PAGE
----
In a recent British television advertisement for the mouthwash Corsodyl, an attractive model is filmed in modish, sepia tones getting ready for a night out. Suddenly she starts bleeding from her eye and the voiceover says: “We wouldn’t ignore blood from any other part of our body so why do we ignore it from our gums?”
The model then spits a mouthful of bloody toothpaste into the sink and the narrator explains that spitting blood is an early sign of gum disease, which can lead to tooth loss. The spot finishes with the model looking in the mirror and revealing that a tooth is missing. In other parts of the campaign, the product even uses the tagline “Corsodyl: for people who spit blood when they brush their teeth”.
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Chris Hirst, chief executive of Grey London, the agency behind Corsodyl’s campaign, says the idea was to be honest about the product without being sensationalist. “The ad deals with an unpleasant subject – and the image jolts you,” he explains. “But I think it’s OK. The blood is relevant to what the product does, it’s not breaking a social taboo, and it’s not shock for shock’s sake. So you don’t feel short-changed or tricked.”
The campaign’s in-your-face bluntness is in sharp contrast to what consumers have come to expect in marketing campaigns for products that deal with sensitive issues. From feminine sanitary products to toilet paper, the traditional response from companies has been to largely ignore the product and concentrate on showing people having lots of fun while using it. The item itself is only ever shown in a clinical, laboratory-type environment. But recently, some advertisers have started pushing the “yuck” envelope both by using humour and by being frank.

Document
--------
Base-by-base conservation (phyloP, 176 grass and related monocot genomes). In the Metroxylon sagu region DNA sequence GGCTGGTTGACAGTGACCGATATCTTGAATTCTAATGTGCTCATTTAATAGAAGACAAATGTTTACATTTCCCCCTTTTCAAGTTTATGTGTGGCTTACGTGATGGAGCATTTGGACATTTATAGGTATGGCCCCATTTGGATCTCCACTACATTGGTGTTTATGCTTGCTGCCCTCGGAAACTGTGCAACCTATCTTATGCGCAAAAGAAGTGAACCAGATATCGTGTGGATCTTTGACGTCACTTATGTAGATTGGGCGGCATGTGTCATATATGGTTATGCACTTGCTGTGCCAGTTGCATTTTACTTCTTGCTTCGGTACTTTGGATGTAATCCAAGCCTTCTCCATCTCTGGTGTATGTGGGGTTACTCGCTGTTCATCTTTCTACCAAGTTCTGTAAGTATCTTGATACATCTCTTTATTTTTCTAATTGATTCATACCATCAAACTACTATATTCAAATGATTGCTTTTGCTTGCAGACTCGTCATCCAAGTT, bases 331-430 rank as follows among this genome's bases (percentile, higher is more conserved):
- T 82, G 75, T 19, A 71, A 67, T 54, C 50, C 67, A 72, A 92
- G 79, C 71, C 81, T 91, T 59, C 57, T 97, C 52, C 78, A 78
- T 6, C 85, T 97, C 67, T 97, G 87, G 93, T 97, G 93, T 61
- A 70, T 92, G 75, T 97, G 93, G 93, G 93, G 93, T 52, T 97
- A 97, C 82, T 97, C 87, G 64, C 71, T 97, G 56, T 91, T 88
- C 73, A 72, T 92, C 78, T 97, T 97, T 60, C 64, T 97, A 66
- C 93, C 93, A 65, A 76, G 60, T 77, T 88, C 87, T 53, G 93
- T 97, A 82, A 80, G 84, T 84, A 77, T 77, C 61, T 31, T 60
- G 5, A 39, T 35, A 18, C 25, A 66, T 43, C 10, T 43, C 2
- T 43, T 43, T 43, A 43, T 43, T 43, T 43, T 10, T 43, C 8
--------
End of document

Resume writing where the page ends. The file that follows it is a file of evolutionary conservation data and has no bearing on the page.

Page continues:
In 1999, Zovirax, the cold-sore cream, launched a long-running campaign featuring a woman wearing a motorcycle helmet to go swimming, to visit the gym and so on. The campaign was humorous and in some of the ads a cold sore was even shown – although it did appear to be a rather toned-down, television-friendly sore.
More recently, in 2010, Kotex, the female hygiene products company, took aim at traditional tampon advertising with an ad that had a woman sarcastically discussing her menstrual cycle: “How do I feel about my period? I love it . . . ” The slot concludes by asking: “Why are tampon ads so ridiculous?”
Last year Bodyform, another female hygiene products maker whose ads famously show women skydiving, mountain biking and horse riding during their menstrual cycle, sent itself up in a well-received viral ad. In response to a Facebook post by a male consumer who claimed the cheery, active commercials had deceived him, the company released a spot featuring a fictitious chief executive who admits that it has not been completely honest because “some people simply can’t handle the truth”. It has been viewed more than 3.8m times on YouTube.
Tanya Hamilton-Smith, business director of JWT, the advertising agency whose clients include Kimberly-Clark, the US-based personal care corporation, says dealing with somewhat unsavoury products is nothing new. “We have a lot of products like these and are continually faced with ‘icky’ subjects,” she says.